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Month of the Dragon is racing right along, and we have arrived at a favorite time of mine, Tell-a-Dragon-Tale Week. It is a time to gather in the mead hall and spin the most fantastic yarns of draconic daring-do. To talk of Dragon books and stories.

This year, prodded gently by my friend Karen Sanderson, I’m kicking off the week with a classic piece of Dragon lore: the tale of Y Ddraig Goch, the Red Dragon of Wales.

There are many stories about this noble creature, though one of the earliest is found in the Mabinogion. In the story of good King LluddRelated image

and his brother, Llefelys. It seems that long ago, Britain was cursed by three plagues, the second of which is to our tale.

Every May Day a terrible scream was heard across the land, from Anglesey to Land’s End, from Dubrae to Caledonia. Worse than a thousand Ban síde, the scream made grown men weep and all manner of creatures, two-legged and four, to go barren. Lludd was at a loss, but his brother, who was wise in the way of the mystical knew at once what to do.

“Dragons! The land is plagued with Dragons.” One very old (the Red Dragon of the Celts) and one a newcomer (the would-be usurping White Dragon of the Saxons and Angles). They were engaged in a terrible battle and it was their terrible screams that cut through the night.The only thing to do was to capture the Dragons and confine them underground at the heart of the land. 

Now, to capture two warring Dragons is no easy task, but, with the help of vast quantities of mead (Dragons do love their mead), King Lludd and Prince Llefelys were able to bind the Dragons and bury them deep underground on the southern verge of Snowdonia in Cymru. The mound that kept them contained is Dinas Emrys.

What images this conjures up! Daenerys Targaryen chaining Viserion and Rhaegal in a dungeon under Meereen [Mother of Dragons lost major cred with that move; than goodness Tyrion was wise enough to set them free.]

Then again, was it perhaps an ancient precursor of Yucca Mountain,where lethal forces beyond our control were going to be entombed until – in theory – no longer dangerous? But I digress…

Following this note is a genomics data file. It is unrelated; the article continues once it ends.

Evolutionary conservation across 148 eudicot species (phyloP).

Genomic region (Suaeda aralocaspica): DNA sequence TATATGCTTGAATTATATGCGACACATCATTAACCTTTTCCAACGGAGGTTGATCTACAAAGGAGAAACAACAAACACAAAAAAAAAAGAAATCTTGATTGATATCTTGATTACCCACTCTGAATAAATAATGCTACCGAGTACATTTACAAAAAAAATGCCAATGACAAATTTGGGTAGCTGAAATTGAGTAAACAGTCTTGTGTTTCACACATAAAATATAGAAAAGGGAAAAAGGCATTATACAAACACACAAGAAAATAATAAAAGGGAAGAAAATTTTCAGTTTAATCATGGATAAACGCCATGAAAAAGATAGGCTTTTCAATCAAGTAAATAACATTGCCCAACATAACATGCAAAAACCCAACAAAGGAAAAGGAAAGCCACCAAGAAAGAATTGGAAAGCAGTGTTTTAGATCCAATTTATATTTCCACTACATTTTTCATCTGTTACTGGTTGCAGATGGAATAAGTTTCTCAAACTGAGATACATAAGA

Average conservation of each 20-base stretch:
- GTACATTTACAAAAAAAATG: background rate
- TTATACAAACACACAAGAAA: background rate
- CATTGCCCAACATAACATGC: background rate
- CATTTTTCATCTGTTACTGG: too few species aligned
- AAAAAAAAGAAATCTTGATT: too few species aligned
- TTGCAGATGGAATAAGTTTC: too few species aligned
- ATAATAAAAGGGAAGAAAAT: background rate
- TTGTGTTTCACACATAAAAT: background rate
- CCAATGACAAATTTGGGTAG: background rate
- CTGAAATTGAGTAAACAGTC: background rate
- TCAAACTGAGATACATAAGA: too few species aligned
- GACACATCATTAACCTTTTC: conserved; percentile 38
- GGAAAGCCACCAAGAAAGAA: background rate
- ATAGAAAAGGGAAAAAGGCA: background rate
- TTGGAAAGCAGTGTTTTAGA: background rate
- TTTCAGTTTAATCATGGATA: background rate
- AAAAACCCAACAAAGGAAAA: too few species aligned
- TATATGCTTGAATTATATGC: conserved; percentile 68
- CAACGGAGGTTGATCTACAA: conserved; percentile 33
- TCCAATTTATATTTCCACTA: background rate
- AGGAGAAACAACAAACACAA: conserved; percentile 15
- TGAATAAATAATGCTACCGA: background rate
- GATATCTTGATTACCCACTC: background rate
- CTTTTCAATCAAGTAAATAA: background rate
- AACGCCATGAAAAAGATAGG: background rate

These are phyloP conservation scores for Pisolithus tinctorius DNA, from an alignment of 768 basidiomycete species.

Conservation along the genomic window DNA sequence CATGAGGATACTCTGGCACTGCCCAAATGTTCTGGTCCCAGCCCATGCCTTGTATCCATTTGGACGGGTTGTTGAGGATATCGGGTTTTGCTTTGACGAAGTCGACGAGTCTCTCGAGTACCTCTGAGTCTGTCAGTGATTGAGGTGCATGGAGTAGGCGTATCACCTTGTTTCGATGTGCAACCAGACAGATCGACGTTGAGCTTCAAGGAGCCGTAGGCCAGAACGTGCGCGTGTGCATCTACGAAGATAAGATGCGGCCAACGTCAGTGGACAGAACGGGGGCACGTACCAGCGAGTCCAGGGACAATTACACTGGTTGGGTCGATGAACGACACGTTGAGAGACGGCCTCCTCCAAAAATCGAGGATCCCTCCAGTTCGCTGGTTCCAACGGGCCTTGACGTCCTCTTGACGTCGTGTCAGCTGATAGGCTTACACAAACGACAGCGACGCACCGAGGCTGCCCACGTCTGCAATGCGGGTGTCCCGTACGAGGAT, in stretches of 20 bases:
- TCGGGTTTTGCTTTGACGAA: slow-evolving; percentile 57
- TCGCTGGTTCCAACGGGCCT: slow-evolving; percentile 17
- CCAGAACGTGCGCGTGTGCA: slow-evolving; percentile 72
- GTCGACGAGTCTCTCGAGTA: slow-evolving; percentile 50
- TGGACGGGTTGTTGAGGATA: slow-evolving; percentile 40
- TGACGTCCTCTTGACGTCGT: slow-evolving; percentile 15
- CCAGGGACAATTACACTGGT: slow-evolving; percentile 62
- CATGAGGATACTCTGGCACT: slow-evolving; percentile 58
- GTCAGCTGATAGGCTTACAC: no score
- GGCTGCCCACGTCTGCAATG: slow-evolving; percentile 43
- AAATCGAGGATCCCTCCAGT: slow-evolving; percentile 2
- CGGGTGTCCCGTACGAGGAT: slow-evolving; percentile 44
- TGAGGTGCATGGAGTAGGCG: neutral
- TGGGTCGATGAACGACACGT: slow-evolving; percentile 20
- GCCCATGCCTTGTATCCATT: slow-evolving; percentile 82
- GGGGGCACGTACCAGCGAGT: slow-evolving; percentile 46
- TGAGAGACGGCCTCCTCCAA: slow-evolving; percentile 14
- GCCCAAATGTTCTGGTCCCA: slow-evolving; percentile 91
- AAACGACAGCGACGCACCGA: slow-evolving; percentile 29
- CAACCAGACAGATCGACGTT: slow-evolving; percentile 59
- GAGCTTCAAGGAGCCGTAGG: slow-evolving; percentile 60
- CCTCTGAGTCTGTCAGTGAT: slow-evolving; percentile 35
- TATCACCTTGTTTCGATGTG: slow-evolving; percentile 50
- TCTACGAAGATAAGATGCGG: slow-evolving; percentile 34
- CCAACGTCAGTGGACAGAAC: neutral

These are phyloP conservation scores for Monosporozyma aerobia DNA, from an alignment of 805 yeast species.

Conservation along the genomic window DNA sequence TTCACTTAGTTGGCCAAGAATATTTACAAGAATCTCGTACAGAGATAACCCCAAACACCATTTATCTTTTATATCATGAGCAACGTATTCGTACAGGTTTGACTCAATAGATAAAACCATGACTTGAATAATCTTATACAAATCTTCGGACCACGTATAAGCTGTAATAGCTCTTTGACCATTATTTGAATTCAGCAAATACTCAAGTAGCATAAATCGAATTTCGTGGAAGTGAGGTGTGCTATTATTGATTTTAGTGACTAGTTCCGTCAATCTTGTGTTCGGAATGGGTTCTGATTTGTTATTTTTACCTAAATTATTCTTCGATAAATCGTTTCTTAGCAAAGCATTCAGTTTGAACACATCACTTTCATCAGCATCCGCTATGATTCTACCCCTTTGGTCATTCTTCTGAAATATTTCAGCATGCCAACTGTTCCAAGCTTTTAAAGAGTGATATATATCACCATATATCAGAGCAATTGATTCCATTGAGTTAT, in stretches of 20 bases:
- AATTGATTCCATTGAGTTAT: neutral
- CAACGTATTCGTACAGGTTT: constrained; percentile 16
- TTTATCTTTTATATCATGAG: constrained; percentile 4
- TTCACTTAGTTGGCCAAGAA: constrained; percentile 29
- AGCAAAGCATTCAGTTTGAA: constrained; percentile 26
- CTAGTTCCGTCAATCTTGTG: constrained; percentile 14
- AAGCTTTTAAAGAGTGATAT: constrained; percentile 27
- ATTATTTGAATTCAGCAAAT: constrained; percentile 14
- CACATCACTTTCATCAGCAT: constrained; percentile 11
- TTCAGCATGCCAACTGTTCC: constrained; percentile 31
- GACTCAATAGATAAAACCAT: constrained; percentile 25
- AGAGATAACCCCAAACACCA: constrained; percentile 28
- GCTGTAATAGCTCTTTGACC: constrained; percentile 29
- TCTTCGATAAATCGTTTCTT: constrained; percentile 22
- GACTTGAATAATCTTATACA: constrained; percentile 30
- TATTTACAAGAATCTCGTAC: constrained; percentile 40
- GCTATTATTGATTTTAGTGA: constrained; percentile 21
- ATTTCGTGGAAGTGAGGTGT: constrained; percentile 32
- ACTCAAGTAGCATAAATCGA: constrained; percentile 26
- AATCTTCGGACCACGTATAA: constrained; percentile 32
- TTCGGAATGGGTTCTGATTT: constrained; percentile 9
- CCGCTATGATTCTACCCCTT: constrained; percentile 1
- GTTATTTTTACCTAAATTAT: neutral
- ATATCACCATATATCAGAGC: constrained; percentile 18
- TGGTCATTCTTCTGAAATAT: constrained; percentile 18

Years later, King Vortigern, a first-class tyrant if ever there was one, wanted to build a castle atop Dinas Emrys. Everytime his builders tried to set the foundation, the earth trembled so violently the stones turn to rubble. His court “magicians” told him to sacrifice a child “born without a father” and sprinkle his blood on the hill. This would stop the tremors and bring him great good fortune, to boot.

So Vortigern searched far and wide until he found such a msyterious child.

The next day the king, his wise men, his soldiers and retinue, his artificers, carpenters, and stonemasons, assembled for the ceremony of putting the boy to death.

Then the boy said to the king, “Why have your servants brought me hither?”

“That you may be put to death,” replied the king, “and that the ground on which my citadel is to stand may be sprinkled with your blood, without which I shall be unable to build it.”

“Who,” said the boy, “instructed you to do this?”

“My wise men,” replied the king.

“Order them hither,” returned the boy.

This being done, he thus questioned the wise men: “By what means was it revealed to you that this citadel could not be built unless the spot were sprinkled with my blood? Speak without disguise, and declare who discovered me to you.”

Then turning to the king, “I will soon,” said he, “unfold to you everything; but I desire to question your wise men and wish them to disclose to you what is hidden underneath this pavement.”

They could not do so and acknowledged their ignorance….

“I,” said the boy, “can discover it to you if the wise men cannot.

And the boy told the king of a great chamber in which two mighty dragons, one red, one white, were engaged in eternal war with each other.

“…the red…is your dragon, but the white…is the dragon of the Saxons, who occupy several provinces and districts of Britain, even almost from sea to sea. At length, however, our people shall rise and drive the Saxon race beyond the sea whence they have come. But do you depart from this place where you are not permitted to erect a citadel, you must seek another spot for laying your foundations.” (Why the Red Dragon Is the Emblem of Wales; W. Jenkyn Thomas)

Red Dragon v. White – Geoffrey of Monmouth’s History of the Kings of Britain

After executing his not-so-wise council, Vortigern took the lad’s advice and built his castle on a neighboring hill.  His life spared, the boy grew in fame and power and became know, in time, as Myrddin Emrys, a name later Anglicized as Merlin.

As most of us know, Merlin left Cymru for Cornwall where he offered his considerable services to Uther Pendragon and, later, his son, Arthur, a king who also rode under the banner of the Dragon.

In later years, a much better king than Vortigern, Llywelyn ap Gruffudd, the last king of Cymru, constructed a great citadel atop Dinas Emrys. It was perhaps his reverence for the Red Dragon that made it possible for him to build without draconic interference. 

As for Merlin’s vision of the Red Dragon defeating the White, the mage was right for a time. Yet, eventually, as Geoffrey of Monmouth recounted, the White Dragon of of Britain – sometimes Anglo-Saxon, sometimes Norman – did overcome and subsume Y Ddraig Goch.

For the Cymry, though, the Red Dragon remains the soaring emblem of the land on flag and crest, watching over them with all his fierceness.

The English, perhaps recalling the strength of Y Ddraig Goch in centuries past, have not always approved. To which Dragons reply, “Tough talons! We’re here, we fierce, get used to it.”

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